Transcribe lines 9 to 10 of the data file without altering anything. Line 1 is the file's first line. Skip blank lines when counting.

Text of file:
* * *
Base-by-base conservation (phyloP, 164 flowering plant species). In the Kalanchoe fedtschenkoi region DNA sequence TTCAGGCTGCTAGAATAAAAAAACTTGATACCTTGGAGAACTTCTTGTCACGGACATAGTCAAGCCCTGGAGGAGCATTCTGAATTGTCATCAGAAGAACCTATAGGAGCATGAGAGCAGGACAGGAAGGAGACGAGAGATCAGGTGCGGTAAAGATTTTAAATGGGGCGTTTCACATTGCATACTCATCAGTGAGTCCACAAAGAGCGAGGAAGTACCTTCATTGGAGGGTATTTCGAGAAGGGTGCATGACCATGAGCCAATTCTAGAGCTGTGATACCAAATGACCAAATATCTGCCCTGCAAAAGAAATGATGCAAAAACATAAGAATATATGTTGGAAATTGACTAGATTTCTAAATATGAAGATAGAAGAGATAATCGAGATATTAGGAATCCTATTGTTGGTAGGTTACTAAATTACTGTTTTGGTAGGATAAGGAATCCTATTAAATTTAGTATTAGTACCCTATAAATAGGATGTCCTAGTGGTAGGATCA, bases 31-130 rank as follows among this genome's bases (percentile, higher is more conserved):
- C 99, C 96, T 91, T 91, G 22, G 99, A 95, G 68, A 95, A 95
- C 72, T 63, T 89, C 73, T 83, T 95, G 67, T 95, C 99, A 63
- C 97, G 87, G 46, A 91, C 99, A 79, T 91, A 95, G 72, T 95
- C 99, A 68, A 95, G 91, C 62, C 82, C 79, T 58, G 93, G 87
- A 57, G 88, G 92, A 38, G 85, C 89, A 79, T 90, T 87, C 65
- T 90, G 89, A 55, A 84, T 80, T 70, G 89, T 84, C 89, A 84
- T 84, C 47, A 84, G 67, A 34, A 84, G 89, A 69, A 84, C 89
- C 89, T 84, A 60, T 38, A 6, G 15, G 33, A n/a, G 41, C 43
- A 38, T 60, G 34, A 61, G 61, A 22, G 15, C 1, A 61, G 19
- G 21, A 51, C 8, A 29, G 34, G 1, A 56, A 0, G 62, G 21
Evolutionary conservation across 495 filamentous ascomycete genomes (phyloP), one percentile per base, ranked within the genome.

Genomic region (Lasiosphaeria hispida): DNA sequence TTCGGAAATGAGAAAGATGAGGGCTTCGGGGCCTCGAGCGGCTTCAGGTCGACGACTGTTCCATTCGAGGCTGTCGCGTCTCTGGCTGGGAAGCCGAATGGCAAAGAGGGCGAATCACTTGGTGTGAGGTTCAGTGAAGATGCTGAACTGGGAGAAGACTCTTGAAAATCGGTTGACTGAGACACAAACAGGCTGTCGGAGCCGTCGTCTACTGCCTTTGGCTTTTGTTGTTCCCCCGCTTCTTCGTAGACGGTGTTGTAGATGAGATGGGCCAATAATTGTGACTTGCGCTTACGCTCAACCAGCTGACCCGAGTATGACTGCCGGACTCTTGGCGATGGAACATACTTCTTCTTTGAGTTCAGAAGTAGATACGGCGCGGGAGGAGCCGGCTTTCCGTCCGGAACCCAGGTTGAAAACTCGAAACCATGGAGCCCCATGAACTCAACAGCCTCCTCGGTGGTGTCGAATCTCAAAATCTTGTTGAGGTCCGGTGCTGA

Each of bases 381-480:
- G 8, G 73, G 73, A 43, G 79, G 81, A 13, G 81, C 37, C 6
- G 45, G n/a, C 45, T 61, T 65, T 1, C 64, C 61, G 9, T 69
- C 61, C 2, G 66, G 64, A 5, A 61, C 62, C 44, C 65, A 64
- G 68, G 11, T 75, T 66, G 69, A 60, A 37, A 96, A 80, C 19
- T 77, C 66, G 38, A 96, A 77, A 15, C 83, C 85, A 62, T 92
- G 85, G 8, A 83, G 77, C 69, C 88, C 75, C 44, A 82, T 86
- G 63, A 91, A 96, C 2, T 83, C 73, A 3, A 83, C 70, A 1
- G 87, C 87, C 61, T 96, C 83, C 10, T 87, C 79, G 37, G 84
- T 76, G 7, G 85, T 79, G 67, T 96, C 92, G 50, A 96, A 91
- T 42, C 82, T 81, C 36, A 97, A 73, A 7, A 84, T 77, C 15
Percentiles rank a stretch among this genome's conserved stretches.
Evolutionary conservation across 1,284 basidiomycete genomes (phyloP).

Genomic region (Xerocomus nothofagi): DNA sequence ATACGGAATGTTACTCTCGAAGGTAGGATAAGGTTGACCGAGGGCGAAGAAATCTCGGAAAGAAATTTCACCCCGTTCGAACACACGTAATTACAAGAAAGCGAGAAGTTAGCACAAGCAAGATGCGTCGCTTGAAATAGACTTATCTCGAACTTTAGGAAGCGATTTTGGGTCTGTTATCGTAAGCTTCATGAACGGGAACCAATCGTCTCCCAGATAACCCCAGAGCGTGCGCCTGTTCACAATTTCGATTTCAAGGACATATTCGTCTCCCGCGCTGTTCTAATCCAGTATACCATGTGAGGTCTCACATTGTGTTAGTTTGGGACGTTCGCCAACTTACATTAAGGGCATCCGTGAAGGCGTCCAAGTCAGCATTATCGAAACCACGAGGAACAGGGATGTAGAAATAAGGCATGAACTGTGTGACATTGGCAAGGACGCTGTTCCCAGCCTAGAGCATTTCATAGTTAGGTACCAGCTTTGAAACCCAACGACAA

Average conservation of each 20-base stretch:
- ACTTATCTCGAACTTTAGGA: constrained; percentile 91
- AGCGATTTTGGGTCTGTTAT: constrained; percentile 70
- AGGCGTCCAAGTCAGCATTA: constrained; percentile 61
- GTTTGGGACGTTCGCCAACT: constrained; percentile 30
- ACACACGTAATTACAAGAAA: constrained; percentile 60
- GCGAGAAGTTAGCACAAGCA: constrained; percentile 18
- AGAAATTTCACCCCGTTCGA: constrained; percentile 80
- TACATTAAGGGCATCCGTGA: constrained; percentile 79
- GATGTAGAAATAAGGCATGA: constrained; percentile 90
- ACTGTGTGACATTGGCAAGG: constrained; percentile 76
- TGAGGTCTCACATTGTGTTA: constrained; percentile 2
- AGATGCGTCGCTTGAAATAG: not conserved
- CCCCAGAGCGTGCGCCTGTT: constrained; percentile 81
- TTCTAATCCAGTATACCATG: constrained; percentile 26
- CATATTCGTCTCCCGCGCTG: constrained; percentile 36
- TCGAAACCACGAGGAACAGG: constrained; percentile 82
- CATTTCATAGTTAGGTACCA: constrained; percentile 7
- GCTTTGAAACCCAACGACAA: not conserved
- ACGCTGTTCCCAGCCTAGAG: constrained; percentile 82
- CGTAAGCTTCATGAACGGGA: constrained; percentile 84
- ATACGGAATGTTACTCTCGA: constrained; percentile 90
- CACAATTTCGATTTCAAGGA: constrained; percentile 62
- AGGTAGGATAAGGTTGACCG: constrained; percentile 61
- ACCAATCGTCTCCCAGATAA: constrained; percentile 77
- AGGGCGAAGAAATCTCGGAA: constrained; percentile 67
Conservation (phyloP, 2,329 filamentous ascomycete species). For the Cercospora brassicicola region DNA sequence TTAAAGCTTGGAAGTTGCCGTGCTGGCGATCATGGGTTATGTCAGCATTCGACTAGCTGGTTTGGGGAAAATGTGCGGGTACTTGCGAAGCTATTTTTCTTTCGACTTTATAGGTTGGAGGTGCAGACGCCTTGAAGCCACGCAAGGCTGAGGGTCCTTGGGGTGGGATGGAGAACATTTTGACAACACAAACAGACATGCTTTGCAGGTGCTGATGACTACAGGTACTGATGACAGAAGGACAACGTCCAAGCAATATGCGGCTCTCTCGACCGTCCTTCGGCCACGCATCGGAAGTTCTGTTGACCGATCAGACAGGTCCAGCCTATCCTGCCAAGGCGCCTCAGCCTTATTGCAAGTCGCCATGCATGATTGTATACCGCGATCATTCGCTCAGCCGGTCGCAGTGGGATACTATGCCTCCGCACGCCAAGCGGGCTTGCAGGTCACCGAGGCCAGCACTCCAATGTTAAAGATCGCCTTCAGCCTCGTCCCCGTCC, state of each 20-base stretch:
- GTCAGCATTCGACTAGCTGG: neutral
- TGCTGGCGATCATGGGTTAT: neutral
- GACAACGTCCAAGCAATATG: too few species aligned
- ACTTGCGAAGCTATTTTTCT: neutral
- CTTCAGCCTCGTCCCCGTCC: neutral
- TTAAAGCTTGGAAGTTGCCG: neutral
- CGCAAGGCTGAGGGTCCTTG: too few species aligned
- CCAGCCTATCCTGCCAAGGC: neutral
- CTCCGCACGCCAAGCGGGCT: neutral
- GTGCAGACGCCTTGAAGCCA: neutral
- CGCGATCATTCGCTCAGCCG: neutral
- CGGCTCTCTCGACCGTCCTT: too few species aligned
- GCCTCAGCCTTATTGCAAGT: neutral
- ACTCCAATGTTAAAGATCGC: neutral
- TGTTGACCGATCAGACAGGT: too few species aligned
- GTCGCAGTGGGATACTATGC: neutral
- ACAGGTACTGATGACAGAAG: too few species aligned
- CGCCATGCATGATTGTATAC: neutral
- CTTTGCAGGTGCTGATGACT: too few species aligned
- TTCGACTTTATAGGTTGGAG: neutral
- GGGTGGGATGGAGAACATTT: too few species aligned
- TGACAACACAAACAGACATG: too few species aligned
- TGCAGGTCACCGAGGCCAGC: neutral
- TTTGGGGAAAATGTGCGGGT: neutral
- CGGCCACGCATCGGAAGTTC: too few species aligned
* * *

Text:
- C 89, T 84, A 60, T 38, A 6, G 15, G 33, A n/a, G 41, C 43
- A 38, T 60, G 34, A 61, G 61, A 22, G 15, C 1, A 61, G 19